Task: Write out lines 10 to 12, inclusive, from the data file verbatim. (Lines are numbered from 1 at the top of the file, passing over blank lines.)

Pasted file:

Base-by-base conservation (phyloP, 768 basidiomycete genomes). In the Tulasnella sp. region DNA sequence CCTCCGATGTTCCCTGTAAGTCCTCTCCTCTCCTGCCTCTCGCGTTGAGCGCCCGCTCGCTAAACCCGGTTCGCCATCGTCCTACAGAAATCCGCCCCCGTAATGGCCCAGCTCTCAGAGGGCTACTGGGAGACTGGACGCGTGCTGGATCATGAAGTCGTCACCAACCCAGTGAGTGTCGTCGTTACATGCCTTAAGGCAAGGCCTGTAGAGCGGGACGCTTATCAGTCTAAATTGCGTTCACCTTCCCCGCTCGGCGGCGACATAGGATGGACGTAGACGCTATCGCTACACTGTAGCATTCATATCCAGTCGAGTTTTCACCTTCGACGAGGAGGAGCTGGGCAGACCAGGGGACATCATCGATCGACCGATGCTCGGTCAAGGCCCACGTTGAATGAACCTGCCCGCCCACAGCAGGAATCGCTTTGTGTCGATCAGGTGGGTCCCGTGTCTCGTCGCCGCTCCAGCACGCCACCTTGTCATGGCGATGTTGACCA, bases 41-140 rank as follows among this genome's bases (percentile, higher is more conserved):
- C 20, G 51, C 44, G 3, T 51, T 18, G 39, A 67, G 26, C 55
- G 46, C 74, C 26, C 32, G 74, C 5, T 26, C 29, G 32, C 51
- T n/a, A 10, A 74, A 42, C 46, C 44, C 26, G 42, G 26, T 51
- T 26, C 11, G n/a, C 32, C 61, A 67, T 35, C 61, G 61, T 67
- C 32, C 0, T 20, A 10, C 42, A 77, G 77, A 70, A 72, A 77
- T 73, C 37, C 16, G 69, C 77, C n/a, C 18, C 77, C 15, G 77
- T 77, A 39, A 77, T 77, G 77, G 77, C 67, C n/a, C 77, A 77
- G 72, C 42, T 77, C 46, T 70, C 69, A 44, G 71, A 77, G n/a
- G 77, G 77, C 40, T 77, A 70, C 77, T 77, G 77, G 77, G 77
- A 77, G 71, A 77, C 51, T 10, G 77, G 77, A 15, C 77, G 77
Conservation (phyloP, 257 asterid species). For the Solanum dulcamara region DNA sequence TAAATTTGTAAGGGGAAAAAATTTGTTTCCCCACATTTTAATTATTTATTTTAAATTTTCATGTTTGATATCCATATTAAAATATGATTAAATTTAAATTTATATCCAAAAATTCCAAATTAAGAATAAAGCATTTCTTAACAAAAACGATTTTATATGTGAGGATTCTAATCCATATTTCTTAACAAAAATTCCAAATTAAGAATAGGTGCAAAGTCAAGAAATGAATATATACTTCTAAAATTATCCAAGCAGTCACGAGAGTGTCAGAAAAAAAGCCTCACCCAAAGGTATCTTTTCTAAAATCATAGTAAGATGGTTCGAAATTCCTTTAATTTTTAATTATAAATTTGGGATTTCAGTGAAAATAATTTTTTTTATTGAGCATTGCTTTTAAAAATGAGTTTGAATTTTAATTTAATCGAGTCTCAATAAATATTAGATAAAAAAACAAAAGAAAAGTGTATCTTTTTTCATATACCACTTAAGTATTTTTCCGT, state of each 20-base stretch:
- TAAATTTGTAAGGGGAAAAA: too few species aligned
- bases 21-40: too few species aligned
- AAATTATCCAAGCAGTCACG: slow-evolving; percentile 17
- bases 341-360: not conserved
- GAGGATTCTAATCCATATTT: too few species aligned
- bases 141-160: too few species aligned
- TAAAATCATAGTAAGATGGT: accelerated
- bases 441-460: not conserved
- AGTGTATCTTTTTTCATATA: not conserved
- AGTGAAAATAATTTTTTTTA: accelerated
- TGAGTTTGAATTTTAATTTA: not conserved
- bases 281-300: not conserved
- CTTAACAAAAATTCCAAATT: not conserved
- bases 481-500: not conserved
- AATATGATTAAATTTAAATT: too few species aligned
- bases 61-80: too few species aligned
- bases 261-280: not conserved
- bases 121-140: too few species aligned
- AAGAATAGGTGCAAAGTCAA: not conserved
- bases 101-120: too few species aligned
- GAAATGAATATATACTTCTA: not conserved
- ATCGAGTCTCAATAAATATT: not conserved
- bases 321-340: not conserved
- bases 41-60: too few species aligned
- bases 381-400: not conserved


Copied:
- G 77, G 77, C 40, T 77, A 70, C 77, T 77, G 77, G 77, G 77
- A 77, G 71, A 77, C 51, T 10, G 77, G 77, A 15, C 77, G 77
Conservation (phyloP, 257 asterid species). For the Solanum dulcamara region DNA sequence TAAATTTGTAAGGGGAAAAAATTTGTTTCCCCACATTTTAATTATTTATTTTAAATTTTCATGTTTGATATCCATATTAAAATATGATTAAATTTAAATTTATATCCAAAAATTCCAAATTAAGAATAAAGCATTTCTTAACAAAAACGATTTTATATGTGAGGATTCTAATCCATATTTCTTAACAAAAATTCCAAATTAAGAATAGGTGCAAAGTCAAGAAATGAATATATACTTCTAAAATTATCCAAGCAGTCACGAGAGTGTCAGAAAAAAAGCCTCACCCAAAGGTATCTTTTCTAAAATCATAGTAAGATGGTTCGAAATTCCTTTAATTTTTAATTATAAATTTGGGATTTCAGTGAAAATAATTTTTTTTATTGAGCATTGCTTTTAAAAATGAGTTTGAATTTTAATTTAATCGAGTCTCAATAAATATTAGATAAAAAAACAAAAGAAAAGTGTATCTTTTTTCATATACCACTTAAGTATTTTTCCGT, state of each 20-base stretch: